Please keep in mind, that Lok Sabha elections have fewer candidates, whereas in the assembly elections there are hundreds of candidates, so security for each one of those becomes a little bit of a problem. This is the same case for left-wing extremist states.

Elections in India are a very complicated exercise and I think the Election Commission has so far done a good job.

I think you have to leave it (the manner in which to decide elections in phases) to the Election Commission, with the Home Ministry.

There are very detailed discussions with the Election Commission in terms of the allocation of forces. They always ask for more forces to ensure free-and-fair elections for both the candidates and the people. We try and stretch as much as possible, because we don’t want another terrorist incident, because we weaken the grid completely (in the process of allocating more forces for elections).

We take great pride in our elections. It is a unique system, so with all its faults, it’s a great exercise, and all kudos to the Election Commission.

Nothing Wrong With Seven Phases. Forces Need Time To Move.

- K Durga Prasad, Former CRPF Director General

There’s no secret that whenever you have to conduct elections, some of the things that go into consideration are the requirement of the force in the different states, and the availability of the force. The third is the logistics of moving the forces.

Somebody might ask why it’s not done the same way this time. This time, the number of sensitive, hyper-sensitive locations, and the number of incidents that have happened in between also have to be kept in mind.

In the first phase, people may have a little more time to stay at a place, but once the first phase starts on April 11, there are almost 45 days till May 23. They [the forces] are literally on the move every day—it may be between a state or between two states. There is nothing wrong with seven phases because it takes that much time for the forces to move from one place to another.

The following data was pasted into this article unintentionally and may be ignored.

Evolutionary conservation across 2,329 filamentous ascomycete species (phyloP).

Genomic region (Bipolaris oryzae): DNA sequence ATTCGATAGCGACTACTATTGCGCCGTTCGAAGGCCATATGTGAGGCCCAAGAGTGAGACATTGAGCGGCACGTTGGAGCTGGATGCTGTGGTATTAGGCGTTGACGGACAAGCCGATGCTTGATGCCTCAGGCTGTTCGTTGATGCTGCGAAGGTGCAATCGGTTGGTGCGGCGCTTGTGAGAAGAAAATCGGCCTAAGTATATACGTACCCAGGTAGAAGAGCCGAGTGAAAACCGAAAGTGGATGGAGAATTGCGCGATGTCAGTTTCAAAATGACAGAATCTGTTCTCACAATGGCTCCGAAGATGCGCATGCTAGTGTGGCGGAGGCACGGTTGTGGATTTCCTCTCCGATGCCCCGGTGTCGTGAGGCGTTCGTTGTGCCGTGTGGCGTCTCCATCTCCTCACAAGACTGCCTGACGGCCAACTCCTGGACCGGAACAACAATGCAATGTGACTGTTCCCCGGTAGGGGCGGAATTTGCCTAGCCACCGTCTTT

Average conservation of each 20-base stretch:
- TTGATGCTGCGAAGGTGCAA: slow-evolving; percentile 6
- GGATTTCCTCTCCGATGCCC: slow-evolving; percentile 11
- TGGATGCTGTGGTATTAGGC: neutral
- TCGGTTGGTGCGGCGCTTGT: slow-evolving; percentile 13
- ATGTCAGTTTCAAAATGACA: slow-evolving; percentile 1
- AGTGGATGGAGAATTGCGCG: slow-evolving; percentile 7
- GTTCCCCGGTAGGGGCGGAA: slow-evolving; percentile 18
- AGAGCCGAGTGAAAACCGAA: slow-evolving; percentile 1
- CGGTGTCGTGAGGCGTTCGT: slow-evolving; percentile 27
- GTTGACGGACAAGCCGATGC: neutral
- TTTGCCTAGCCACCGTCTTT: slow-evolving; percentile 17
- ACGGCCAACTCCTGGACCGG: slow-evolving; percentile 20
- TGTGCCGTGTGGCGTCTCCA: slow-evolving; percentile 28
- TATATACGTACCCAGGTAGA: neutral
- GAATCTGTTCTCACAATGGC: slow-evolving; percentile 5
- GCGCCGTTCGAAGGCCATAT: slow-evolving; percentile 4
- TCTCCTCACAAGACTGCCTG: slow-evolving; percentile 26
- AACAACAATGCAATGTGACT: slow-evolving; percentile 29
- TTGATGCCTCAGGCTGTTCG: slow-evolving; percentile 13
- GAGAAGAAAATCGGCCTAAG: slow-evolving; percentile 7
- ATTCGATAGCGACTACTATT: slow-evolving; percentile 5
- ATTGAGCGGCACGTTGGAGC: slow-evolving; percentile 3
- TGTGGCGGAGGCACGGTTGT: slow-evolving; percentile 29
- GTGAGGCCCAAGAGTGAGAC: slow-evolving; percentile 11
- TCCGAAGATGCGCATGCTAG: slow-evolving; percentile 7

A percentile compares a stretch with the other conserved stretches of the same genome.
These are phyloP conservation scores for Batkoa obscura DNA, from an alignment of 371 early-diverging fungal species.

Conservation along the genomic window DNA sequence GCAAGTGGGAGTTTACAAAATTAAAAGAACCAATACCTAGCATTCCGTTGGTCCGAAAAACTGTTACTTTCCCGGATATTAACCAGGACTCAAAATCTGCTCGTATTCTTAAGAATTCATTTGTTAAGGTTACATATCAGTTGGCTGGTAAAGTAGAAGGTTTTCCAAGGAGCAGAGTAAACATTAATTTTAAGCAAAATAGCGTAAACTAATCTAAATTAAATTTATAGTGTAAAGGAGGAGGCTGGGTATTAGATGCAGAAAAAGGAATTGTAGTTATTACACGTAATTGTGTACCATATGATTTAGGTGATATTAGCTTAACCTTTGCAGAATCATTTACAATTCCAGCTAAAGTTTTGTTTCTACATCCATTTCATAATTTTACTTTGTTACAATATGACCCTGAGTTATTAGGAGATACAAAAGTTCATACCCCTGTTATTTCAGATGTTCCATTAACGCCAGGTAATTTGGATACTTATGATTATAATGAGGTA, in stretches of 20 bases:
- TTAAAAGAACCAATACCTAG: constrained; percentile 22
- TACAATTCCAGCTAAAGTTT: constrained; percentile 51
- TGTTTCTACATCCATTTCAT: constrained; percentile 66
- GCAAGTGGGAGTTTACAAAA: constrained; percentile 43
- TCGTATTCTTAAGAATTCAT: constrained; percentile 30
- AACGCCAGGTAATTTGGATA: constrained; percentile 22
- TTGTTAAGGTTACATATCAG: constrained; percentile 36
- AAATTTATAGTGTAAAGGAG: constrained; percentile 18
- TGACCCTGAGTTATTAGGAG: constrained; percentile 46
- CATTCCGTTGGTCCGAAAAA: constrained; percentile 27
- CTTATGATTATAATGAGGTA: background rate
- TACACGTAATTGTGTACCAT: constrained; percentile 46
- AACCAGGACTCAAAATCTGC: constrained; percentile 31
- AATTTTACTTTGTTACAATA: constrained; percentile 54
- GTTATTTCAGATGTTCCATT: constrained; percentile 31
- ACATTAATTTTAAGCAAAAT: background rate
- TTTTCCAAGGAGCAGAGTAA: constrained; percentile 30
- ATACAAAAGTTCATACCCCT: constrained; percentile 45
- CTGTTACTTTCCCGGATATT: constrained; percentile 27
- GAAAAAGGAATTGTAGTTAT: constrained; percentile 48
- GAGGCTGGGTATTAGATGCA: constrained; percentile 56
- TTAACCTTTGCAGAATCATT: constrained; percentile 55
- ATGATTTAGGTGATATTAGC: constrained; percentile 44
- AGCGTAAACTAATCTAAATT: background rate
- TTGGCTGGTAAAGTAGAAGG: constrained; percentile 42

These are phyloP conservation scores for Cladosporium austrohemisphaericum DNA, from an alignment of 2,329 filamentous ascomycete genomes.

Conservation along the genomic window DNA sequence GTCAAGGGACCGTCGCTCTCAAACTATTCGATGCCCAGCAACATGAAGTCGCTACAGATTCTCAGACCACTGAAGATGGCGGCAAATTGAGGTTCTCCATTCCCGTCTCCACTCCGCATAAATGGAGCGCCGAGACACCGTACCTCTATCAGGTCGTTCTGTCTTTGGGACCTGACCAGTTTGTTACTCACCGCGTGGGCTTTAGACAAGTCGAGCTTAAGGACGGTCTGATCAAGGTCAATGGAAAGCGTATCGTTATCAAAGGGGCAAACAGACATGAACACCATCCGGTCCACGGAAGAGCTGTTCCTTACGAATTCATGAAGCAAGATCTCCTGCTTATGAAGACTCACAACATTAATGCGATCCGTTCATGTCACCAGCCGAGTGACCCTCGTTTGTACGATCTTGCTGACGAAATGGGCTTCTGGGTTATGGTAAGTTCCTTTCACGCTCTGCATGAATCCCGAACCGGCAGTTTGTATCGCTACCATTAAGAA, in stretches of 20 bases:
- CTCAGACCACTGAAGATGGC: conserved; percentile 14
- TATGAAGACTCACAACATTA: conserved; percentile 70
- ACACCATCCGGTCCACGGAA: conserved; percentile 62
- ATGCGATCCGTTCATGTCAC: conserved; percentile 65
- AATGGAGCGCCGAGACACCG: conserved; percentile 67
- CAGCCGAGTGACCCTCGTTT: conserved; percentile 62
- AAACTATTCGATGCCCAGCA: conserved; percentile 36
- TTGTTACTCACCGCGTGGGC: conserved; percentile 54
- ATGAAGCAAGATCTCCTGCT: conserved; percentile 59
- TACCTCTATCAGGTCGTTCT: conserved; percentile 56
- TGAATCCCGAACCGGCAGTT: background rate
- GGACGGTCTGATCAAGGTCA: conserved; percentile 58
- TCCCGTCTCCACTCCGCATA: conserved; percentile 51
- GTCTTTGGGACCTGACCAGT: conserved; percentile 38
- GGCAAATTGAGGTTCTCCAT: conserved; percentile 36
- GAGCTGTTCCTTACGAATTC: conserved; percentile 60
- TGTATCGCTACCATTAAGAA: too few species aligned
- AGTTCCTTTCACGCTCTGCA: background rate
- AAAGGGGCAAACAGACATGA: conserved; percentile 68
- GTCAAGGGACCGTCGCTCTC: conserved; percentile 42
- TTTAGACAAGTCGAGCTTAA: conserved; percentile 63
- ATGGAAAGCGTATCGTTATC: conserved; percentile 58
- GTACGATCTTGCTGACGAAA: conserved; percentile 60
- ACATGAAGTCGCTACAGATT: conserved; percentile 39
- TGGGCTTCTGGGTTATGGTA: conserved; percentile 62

Last time, I remember, when we had to move forces from West Bengal to Tamil Nadu when the state polls were held, the availability of railway boogies was not adequate and, ultimately, we had to move them through air. That was difficult. And this itself was a two-day affair. This is just to highlight the logistics involved.

Generally, how it works is that in the first phase they like to take states that have the maximum trouble, because they are much more intensely fought. So, these would need a larger number of forces for a longer period.

No Explanation For Not Holding J&K State Polls

- Shailesh Gandhi, Former Central Information Commissioner

I don’t see any major problem with the dates, or the phases. I cannot see any specific significance of dates or the phases favouring any particular party.

One controversy that’s being raised is it being in the month of Ramzan. I don’t think that should be a matter of concern. In Ramzan, Muslims do go and work the whole day. They are not relaxing.

People are saying why four phases, why five, I don’t see that as an issue affecting the elections.       

From the Election Commission’s perspective, it’s a question of organising this whole thing across the nation. We do not have unlimited staff, and the Election Commission does not have special staff of its own. It’s actually borrowing government staff.

The only thing which I do find completely puzzling, and I can see no explanation for that, is why J&K has got Lok Sabha elections but no state elections.

I cannot see how having one EVM in a polling booth is okay and security can be provided, but if two EVMs were there, security cannot be provided. This appears to be, at the very least, a bizarre decision, or maybe a political decision.